Michael Shanks: I think it's always interesting to walk a mile in somebody else's shoes. It allows you a far better understanding when you work with people that have a much different job than you own and I think the best thing I got out of both writing and directing the show, you get a chance to wear those other hats and see what the problem are faced and therefore, as an actor, when you are an actor how you can help and be of assistance and be empathetic to their situations as they sort of arrive and I think everybody would do well to take a shot or at least peer into those other worlds. That’s the best thing I got, I mean Stargate’s a well establish TV show even at the points when I was directing and writing, there’s a certain amount of machinery in place. Sometimes I describe it as a show being able to direct itself because the DOP’s and the actors sort of know what they’re doing and that’s the main body of the process of making film and shooting what the directors does usually says “yeah, that’s sounds good, lets do that” and so Stargate becomes the kind of entity that you wouldn’t say it doesn’t necessarily requires a director because its good to have people driving the ship and always good with people with fresh ideas, but in terms of a director being absolutely necessary, no. That’s kind of, there’s so many writers that sort of give approval and give notes and whatnot to scripts that happen the script can sometimes write itself as well and so I would say my input in those fields was, it was certainly interesting to do in terms of the end results wasn’t always what I had intended what ended up on the screen but it was often times a much bigger improvement on what I would have done with it. I learned a lot of the process of on a television show. I certainly learned that everything that other people do and everything an actor does in the world, they all intermingle and they mesh and when I was directing it was great to have the actors on my side. When you’re writing something, it’s great to have the actors input. It’s great to talk about stuff before hand to have the actors input, “what do you think about this idea” and they take it and bend it and shape it and change it but I do know it great when the two, you know television is a collaborative process and its really great when that machine is meshing and working well together so I certainly learned a lot more about how one, how my job, going back to being an actor can help other people, can help the directors out and help the writers out and vice-a-versa so I learned a lot in the television world, learned a lot about the collaborative process which is necessary. We’re not making motion pictures here where there’s a bit of, you know, a lot of time and budget and a lot of you know freedom, certain choices that are being made and control being made by individuals. It’s very necessary in a television we call it a “mouse in the wheel syndrome”, its very necessary that people get along and collaborate to get a product that is of value anyway.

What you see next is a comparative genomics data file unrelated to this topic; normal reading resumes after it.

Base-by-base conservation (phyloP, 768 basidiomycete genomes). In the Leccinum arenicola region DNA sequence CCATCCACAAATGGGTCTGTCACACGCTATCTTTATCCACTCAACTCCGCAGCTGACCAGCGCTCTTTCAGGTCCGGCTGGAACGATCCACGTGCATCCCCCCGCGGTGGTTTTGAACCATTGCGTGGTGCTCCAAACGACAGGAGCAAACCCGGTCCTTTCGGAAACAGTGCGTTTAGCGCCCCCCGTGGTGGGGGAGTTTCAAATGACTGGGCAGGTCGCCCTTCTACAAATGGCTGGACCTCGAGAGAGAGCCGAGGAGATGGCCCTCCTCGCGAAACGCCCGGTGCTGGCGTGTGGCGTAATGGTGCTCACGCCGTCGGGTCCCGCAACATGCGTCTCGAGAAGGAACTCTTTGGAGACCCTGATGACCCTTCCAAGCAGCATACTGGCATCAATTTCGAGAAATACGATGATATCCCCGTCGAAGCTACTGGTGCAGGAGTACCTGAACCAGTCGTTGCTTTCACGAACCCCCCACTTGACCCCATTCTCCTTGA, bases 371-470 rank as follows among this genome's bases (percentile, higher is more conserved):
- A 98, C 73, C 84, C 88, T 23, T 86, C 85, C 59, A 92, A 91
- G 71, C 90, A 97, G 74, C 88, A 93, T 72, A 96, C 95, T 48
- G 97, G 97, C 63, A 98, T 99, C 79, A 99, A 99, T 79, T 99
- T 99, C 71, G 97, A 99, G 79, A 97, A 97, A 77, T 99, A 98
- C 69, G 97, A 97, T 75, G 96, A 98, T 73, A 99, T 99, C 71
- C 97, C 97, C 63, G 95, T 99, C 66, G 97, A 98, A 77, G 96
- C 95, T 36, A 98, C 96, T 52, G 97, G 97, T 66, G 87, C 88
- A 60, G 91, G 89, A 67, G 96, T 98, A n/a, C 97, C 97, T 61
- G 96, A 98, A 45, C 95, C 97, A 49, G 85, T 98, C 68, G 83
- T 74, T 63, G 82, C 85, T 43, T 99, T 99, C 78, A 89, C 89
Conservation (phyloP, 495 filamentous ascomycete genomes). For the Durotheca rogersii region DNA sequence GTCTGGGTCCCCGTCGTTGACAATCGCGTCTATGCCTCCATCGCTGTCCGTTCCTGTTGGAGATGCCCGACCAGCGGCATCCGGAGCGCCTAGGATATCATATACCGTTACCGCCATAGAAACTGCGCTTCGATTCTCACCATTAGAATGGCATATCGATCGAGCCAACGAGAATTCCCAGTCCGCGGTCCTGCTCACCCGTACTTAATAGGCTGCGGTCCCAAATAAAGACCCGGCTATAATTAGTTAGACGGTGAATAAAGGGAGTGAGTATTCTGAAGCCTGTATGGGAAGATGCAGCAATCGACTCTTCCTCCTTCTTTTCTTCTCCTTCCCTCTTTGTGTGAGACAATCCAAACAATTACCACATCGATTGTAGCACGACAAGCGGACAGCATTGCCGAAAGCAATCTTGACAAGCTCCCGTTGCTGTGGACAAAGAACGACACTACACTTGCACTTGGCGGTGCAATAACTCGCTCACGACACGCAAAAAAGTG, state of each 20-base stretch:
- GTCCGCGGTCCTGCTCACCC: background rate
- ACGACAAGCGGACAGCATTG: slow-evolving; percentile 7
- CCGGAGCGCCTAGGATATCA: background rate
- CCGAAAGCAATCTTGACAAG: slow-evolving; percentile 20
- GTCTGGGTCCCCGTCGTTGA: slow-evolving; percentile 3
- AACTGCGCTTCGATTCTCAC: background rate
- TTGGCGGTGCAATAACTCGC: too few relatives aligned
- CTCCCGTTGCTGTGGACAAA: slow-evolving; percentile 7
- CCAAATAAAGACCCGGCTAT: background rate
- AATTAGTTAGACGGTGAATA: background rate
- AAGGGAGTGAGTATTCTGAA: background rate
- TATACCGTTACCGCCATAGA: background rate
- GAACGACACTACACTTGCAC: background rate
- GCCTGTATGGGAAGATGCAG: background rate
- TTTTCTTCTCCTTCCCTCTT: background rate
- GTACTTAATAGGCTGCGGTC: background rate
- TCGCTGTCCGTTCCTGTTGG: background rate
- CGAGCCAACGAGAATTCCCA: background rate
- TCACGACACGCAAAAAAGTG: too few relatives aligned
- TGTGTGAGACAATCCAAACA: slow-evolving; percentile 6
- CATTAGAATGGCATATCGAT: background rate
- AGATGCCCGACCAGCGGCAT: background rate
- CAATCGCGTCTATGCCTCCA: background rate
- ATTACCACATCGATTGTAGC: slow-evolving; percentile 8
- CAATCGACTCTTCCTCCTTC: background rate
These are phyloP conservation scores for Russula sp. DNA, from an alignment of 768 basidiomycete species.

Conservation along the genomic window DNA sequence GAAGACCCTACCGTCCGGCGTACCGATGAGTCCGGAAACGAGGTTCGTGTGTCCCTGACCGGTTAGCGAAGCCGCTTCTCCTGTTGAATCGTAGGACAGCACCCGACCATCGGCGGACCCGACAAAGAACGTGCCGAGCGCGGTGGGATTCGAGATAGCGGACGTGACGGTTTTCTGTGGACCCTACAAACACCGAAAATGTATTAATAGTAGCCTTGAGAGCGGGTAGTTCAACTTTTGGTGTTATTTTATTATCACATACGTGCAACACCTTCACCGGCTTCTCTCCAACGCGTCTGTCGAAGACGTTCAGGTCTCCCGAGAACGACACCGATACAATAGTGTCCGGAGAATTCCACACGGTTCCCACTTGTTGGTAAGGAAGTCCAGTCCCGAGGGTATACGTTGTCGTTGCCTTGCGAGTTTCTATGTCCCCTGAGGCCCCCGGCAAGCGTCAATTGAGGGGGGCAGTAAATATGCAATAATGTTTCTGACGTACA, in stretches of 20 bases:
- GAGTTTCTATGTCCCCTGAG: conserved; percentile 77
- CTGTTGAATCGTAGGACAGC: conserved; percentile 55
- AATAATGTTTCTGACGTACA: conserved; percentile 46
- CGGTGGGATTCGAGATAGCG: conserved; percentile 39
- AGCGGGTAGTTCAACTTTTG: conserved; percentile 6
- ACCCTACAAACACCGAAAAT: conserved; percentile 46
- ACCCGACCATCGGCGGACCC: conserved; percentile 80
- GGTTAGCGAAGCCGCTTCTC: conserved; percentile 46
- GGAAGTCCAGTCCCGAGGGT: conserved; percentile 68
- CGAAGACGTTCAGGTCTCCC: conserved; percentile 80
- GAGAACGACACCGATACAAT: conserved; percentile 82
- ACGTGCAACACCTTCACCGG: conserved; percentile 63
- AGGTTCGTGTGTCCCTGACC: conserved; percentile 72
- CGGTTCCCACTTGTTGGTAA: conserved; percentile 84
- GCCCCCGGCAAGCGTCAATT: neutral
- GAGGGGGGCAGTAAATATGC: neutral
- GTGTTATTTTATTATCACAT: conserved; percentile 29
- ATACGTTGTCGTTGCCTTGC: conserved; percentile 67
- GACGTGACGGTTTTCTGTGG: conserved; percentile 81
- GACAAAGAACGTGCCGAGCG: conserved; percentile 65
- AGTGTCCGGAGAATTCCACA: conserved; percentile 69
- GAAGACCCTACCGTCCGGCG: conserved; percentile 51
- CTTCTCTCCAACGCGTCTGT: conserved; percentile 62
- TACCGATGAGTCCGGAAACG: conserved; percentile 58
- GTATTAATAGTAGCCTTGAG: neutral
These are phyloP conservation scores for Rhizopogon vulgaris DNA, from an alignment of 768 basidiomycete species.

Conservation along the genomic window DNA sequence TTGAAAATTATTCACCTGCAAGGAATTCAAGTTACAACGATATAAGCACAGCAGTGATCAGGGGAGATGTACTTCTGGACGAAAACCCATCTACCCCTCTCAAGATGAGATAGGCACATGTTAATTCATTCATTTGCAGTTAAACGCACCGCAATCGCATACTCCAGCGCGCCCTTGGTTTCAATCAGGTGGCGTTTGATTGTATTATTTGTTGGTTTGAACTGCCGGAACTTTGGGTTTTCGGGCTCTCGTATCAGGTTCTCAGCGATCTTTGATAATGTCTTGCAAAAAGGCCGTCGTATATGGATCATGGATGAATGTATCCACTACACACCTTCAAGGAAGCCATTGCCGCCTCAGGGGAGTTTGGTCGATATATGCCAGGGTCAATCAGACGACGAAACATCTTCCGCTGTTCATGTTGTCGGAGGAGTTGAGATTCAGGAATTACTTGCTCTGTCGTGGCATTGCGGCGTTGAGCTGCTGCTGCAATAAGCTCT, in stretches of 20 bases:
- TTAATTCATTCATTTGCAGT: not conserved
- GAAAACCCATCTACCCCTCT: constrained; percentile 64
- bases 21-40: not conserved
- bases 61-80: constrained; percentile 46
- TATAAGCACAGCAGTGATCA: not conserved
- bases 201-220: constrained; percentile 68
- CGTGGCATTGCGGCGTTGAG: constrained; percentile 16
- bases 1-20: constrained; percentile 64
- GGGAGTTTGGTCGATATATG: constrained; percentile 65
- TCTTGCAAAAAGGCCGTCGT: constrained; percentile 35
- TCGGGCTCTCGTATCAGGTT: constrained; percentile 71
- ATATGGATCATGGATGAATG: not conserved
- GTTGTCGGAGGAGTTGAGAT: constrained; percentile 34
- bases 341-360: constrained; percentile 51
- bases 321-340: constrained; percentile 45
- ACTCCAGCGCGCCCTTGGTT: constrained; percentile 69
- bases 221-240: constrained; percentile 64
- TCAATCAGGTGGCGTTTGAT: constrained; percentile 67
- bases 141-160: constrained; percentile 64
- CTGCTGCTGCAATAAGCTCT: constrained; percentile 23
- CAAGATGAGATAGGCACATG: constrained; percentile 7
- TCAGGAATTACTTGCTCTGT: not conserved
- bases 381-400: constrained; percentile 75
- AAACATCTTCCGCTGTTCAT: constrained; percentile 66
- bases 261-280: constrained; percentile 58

Michael Shanks & Gilles Nuytens Michael Shanks & Gilles Nuytens
Michael Shanks & Gilles Nuytens
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© Gilles Nuytens, MGM Worldwide Television

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Interview by Linda Craddock for The Scifi World